Posted by tmg110 at 4:16 PM EDT
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Saturday, 3 October 2009
Chicago Dodged a Bullet
Topic: Decline of the West

So  far as the possibility of the Olympics coming to Chicago was concerned, my interest was academic. I would have been long gone from the Windy City before the Olympic fanfare sounded across the lakefront. Academically, then, I thought it was terrible idea to bring the Olympics to one of the most corrupt municipalities in the nation. To imagine what Mayor Richard Daley's city administration and the denizens of Cook County government would have made of the opportunity quite takes one's breath away. It would have been like electing a crack addict to serve as President of Colombia…


Posted by tmg110 at 9:14 AM EDT
Updated: Saturday, 3 October 2009 9:20 AM EDT
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Can't Blame This One on Bush
Topic: Decline of the West

Barack Obama's Olympic humiliation in Copenhagen was remarkable in two respects: that an American president would put his prestige on the line over such a trivial issue, and that he and his advisers so thoroughly miscalled the play. So far as one can tell from the outside, the White House actually believed that the selection of Chicago was in the bag. Precisely how they managed to persuade themselves of this non-fact is an open question, but their poor judgment resulted in a major embarrassment.

Moreover, this was a self-inflicted wound. Obama could very easily have held himself aloof from Chicago's Olympic bid. He is, after all, the president of the United States. There are many other issues, far more important, on his agenda—issues with a priority claim on his limited time. To expend time and energy on his home town's Olympic hopes was a startling example of poor judgment from a president whose intelligence and political skills have been so highly touted. Fred Barnes puts it well in this blog post for the Weekly Standard:

[W]here was the charisma, the skill in persuading people to see things Obama’s way? The media has built Obama up as a communicator who’s the equal of Ronald Reagan and Franklin Roosevelt. True, he’s delivered several fine speeches, but all of them before he became president. Now he’s either lost his touch or never was the orator the press said he was.

Obama's claque will argue that the fiasco in Copenhagen, was, after all, a minor setback. That Chicago has failed to land the Olympics is hardly a world-historical catastrophe. That much is true. But still, it tells us something about the man and his administration that isn't very reassuring—particularly to fathers like me whose sons and daughters are serving in the armed forces. So Obama got Copenhagen wrong, but we can trust him to get Afghanistan right? That's a profession of faith that I simply cannot bring myself to make.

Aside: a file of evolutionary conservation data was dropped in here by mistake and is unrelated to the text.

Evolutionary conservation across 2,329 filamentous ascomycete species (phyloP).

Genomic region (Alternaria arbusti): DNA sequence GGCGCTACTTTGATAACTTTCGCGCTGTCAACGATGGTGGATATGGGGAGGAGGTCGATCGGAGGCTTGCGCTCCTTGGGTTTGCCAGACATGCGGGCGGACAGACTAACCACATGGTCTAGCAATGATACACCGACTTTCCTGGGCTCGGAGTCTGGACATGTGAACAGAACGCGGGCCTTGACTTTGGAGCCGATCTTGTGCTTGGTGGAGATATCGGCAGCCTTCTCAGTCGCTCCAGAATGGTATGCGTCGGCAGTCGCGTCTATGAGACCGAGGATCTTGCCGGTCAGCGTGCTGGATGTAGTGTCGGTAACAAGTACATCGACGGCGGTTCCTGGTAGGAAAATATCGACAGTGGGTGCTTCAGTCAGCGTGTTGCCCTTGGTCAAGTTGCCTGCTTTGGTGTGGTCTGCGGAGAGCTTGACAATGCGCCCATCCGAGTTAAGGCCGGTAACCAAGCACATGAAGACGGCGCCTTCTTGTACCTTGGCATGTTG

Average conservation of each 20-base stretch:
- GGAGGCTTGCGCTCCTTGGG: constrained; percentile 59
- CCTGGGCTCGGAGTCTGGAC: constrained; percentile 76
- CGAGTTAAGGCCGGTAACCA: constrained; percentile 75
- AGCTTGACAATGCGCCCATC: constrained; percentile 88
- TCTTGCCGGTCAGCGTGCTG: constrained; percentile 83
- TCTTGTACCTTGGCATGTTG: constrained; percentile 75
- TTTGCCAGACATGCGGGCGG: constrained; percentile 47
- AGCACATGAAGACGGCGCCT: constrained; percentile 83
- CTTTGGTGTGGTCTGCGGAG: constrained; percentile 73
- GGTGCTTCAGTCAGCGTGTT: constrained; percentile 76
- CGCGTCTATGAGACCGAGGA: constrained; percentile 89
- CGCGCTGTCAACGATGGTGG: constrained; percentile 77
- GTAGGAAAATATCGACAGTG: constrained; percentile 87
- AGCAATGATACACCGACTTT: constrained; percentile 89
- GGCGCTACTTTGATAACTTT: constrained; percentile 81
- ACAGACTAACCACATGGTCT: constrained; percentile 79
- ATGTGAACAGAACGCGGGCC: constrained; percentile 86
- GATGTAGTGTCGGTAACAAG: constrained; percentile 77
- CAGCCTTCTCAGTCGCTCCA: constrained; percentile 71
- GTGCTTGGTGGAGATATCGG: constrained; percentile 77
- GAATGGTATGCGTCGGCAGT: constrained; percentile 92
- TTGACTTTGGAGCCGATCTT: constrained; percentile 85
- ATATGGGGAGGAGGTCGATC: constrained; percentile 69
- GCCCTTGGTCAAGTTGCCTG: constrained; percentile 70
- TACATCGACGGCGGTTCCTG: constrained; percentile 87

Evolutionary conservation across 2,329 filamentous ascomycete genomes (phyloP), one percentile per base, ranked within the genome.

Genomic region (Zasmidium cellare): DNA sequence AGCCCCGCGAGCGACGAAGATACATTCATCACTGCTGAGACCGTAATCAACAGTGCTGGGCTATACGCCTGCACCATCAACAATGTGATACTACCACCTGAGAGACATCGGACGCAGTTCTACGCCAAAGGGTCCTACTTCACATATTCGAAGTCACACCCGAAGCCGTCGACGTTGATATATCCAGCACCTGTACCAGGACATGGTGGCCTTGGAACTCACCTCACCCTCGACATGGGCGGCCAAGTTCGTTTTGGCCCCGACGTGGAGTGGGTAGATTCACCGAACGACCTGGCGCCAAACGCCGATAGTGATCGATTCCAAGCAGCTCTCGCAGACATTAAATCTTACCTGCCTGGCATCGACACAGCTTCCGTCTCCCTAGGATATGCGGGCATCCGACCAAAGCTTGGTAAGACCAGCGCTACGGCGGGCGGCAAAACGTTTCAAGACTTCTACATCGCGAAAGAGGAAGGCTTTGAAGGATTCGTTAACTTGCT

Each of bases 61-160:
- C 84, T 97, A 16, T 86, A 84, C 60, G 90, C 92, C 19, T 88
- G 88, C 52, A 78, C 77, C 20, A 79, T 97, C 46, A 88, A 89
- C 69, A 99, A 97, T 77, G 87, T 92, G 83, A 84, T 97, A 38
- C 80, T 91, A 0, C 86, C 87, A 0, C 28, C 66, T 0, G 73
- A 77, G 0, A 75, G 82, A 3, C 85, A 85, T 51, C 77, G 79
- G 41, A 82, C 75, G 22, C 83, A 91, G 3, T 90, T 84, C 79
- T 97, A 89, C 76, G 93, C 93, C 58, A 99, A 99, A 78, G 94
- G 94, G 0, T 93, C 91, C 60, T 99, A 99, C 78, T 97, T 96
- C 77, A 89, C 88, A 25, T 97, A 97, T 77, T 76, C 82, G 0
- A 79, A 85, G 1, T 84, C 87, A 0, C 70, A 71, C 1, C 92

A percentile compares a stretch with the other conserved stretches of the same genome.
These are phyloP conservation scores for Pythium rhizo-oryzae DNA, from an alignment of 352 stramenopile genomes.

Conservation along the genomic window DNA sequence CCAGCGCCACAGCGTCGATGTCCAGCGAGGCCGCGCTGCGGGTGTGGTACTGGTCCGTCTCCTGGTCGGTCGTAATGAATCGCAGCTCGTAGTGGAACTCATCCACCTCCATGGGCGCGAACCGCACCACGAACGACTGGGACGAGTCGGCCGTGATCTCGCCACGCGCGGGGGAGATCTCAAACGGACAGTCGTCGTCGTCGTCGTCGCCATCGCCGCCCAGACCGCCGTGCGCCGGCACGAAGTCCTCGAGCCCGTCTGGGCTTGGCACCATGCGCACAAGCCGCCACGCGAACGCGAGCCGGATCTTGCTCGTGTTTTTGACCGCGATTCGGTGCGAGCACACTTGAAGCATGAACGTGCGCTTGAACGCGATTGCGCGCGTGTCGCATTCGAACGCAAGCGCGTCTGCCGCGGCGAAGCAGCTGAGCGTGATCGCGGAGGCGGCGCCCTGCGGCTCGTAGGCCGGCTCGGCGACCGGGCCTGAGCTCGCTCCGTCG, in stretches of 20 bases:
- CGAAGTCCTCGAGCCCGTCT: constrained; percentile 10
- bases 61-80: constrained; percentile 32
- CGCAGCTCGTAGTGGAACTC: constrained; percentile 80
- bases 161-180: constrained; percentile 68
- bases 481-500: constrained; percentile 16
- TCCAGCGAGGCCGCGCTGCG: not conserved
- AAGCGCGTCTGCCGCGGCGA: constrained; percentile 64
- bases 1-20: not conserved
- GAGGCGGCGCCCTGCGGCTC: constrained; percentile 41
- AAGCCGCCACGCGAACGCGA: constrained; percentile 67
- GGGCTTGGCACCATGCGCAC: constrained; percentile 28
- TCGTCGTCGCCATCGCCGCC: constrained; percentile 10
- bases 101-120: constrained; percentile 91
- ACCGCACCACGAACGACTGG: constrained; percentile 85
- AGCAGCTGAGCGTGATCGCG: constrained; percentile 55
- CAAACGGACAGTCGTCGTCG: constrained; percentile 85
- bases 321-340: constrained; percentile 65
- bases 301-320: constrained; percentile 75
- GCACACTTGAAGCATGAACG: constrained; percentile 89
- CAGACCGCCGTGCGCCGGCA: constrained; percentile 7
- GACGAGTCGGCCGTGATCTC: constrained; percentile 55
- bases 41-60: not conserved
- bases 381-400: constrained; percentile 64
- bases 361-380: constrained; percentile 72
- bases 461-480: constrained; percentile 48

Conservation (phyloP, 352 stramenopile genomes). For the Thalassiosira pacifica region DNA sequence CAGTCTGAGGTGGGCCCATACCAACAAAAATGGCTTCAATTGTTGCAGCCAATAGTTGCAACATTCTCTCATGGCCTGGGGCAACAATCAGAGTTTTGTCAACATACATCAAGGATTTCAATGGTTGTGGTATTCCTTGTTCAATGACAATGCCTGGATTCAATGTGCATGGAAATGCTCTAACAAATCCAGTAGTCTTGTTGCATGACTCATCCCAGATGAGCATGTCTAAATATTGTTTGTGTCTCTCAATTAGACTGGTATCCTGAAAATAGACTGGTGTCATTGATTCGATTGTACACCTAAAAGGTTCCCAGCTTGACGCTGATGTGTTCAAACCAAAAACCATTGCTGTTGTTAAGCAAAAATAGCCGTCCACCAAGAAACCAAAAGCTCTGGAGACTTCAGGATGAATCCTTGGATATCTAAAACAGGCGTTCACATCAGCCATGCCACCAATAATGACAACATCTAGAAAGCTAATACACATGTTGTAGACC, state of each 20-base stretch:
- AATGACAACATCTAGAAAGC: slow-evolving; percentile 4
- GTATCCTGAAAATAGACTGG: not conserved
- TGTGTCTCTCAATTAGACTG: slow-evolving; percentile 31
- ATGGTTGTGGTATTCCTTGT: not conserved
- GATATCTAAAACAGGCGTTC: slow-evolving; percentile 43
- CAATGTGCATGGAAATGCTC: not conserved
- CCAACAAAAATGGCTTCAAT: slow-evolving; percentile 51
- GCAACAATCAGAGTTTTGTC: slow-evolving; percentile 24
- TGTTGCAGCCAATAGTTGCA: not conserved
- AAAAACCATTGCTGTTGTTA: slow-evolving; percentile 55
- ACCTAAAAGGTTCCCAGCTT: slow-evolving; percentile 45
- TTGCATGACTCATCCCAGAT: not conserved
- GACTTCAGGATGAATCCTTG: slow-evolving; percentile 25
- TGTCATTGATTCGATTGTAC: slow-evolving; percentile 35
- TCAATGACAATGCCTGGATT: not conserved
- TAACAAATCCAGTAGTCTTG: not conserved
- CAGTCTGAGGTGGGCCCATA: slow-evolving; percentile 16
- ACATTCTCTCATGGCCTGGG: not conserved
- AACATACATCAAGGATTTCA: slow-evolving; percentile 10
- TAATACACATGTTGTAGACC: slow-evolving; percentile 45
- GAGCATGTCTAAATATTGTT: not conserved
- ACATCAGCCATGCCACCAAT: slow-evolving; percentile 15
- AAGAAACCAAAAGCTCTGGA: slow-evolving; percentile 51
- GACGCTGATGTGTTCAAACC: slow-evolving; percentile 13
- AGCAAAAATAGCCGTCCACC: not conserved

Posted by tmg110 at 8:54 AM EDT
Updated: Sunday, 4 October 2009 11:55 AM EDT
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Friday, 2 October 2009
He Just Can't Decide
Topic: Decline of the West

As his various domestic policies demonstrate. Barack Obama is a profligate spender. And along with all our hard-earned tax dollars, the President has been spending something else, a form of currency that is absolutely essential to the success of any  presidency: the trust and confidence of the American people. It's all there in the latest Fox News/Opinion Dynamics poll, and it surely makes gruesome reading for Obama and his supporters.

Obama's standing with independents—the key to his election—has collapsed. Only 46% now approve of the job he's doing as president, while 41% disapprove. In June, those numbers were 66% and 21% respectively. His overall approval rating stands at 50% approve, 42% disapprove, compared with 62% and 31% respectively back in June.

If this slippage had been the result of tough decisions on key issues like health care, the economy and Iran, it would be less worrisome for Obama. Tough decisions often have that effect on a leader's popularity. In Indiana the Republican governor, Mitch Daniels, saw his approval ratings plummet when he undertook to lease the money-losing Indiana Toll Road to a private company. But he persevered, his policy paid off for the state, and he was reelected in 2008 by a handsome margin.

In dismal contrast, Obama has nothing to show for the loss of his popularity. Instead of tackling the tough issues before him, the President dithered and passed the buck. As a result the vaunted stimulus plan is a bust, health care reform is stalled, climate-change legislation is moribund and the Administration's foreign policy is in disarray. Just six months ago, Barack Obama had the wind at his back and the sun in his face. Now he and his administration are foundering. Whatever this is, it certainly isn't presidential leadership. 


Posted by tmg110 at 7:41 AM EDT